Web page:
Pharmacist and Member, Pharmaceutical Society of Ireland (MPSI)
Even though as many as one in four men over 50 years old can experience urinary leakage, a need to destigmatise the topic helps men feel empowered to keep control of their bodies.
It’s not always easy for men to talk about involuntary urine leakage. Whether experiencing light drips and dribbles or heavier leaks, it can leave men feeling isolated and anxious, affecting their self-confidence.
Community pharmacist Mark Jordan believes that lifestyle changes can help reduce the impact and prevent urinary incontinence — defined as involuntary loss of urine — from becoming more serious.
As a pharmacist in a village in northwest Mayo, he says: “Urinary incontinence within the male population affects roughly half of the individuals I come into contact with aged 50 and over.”
A community pharmacy can be the first point of contact for men who require help and advice for urinary incontinence. The condition broadly falls into three main categories: momentary leakage; a moderate degree of incontinence; or complete loss of control where medication or referral to a urologist is necessary.
Momentary leakage could be where the loss of control is due to strenuous activity, laughing, ingesting something that encourages leakage — like a caffeinated drink — or increased bladder fill.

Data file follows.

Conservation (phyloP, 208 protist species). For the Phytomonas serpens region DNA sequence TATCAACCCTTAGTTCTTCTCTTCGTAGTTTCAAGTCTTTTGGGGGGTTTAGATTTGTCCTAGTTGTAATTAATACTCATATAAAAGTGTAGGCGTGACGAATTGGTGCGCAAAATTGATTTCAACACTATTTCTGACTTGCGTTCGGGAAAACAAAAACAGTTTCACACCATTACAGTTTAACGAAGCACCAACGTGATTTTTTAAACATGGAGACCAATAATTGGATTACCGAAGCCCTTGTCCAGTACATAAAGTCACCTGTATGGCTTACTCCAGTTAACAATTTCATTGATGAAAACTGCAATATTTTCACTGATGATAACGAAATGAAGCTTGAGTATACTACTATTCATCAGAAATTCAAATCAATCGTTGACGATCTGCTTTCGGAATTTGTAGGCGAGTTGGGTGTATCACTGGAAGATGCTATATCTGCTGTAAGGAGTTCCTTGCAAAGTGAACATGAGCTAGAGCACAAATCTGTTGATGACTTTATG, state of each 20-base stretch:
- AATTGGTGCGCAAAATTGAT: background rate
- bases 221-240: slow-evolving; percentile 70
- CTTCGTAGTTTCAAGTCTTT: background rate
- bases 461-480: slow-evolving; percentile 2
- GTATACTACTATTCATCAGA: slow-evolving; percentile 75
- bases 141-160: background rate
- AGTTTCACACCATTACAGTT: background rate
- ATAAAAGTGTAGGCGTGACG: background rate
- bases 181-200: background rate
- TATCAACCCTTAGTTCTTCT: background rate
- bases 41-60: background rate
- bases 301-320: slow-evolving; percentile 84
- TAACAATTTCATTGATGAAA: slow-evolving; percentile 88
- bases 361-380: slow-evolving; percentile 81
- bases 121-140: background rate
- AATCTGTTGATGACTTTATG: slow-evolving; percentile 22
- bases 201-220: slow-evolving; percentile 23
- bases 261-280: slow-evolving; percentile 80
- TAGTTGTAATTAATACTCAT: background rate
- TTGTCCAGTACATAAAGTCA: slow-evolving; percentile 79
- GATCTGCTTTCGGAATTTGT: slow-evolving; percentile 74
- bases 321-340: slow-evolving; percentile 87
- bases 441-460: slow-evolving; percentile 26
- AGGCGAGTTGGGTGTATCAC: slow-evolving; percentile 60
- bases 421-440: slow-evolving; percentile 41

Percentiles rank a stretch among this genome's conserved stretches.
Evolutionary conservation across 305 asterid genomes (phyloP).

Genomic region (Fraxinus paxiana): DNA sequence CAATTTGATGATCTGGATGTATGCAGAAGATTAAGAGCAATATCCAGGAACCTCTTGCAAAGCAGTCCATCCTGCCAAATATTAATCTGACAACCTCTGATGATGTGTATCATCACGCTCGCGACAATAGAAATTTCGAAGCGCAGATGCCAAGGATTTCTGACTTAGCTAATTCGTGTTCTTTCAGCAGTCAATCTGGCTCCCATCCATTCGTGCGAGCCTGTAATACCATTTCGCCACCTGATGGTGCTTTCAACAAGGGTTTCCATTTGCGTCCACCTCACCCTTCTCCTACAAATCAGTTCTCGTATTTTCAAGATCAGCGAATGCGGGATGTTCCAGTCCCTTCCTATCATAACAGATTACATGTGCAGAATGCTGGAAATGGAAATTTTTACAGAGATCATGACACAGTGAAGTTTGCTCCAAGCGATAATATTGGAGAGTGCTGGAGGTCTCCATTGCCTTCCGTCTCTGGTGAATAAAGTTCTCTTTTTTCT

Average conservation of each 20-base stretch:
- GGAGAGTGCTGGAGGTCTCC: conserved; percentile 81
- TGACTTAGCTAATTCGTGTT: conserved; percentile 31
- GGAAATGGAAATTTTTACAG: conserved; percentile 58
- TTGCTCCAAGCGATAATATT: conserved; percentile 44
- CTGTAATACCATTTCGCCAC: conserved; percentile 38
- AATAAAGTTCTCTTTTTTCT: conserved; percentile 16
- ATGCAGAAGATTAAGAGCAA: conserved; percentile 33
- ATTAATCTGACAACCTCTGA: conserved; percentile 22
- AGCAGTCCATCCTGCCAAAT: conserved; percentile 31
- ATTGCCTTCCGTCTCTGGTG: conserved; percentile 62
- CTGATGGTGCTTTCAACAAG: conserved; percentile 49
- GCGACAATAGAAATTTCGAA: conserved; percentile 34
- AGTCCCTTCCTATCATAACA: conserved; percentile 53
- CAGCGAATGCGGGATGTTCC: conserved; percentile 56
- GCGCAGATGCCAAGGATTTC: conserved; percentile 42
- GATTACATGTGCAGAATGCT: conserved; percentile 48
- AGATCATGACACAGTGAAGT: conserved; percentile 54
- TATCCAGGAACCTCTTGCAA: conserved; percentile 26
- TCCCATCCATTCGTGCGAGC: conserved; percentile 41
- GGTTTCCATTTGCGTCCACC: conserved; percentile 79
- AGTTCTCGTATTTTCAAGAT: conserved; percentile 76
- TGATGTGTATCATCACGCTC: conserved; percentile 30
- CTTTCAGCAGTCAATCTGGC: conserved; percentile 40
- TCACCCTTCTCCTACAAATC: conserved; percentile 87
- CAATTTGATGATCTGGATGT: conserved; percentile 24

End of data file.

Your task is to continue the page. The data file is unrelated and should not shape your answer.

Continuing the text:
“It can move to a moderate degree of urinary incontinence where there is less control and possibly more urgency and frequency involved,” says Jordan, who is active with the regulatory body Pharmaceutical Society of Ireland.
A community pharmacy can be the first point of contact for men who require help and advice for urinary incontinence.
“We are looking at abstinence from caffeinated drinks and trying to increase overall wellness, so men have better control of their bladder. Anybody experiencing symptoms of incontinence or a change in bladder control should seek advice from a medical professional,” he adds.
The community pharmacist may also advise products that help with urinary incontinence.
Breaking the stigma
Stressing the importance of breaking the stigma, he acknowledges that urinary incontinence is openly discussed in reference to women’s health. But for men, it is not something they are comfortable discussing.
“When I talk to men about this, I point out how common urinary incontinence is and how products like discreet male protective pads and underwear can help. It is heartening to know how they offer good control for many men. Incontinence can often be treated, and products like TENA MEN can help you manage,” he adds. “By educating people who experience urinary incontinence, we can remove the stigma and assist in treating what is a common problem. It gives people the tools to avoid suffering in silence.”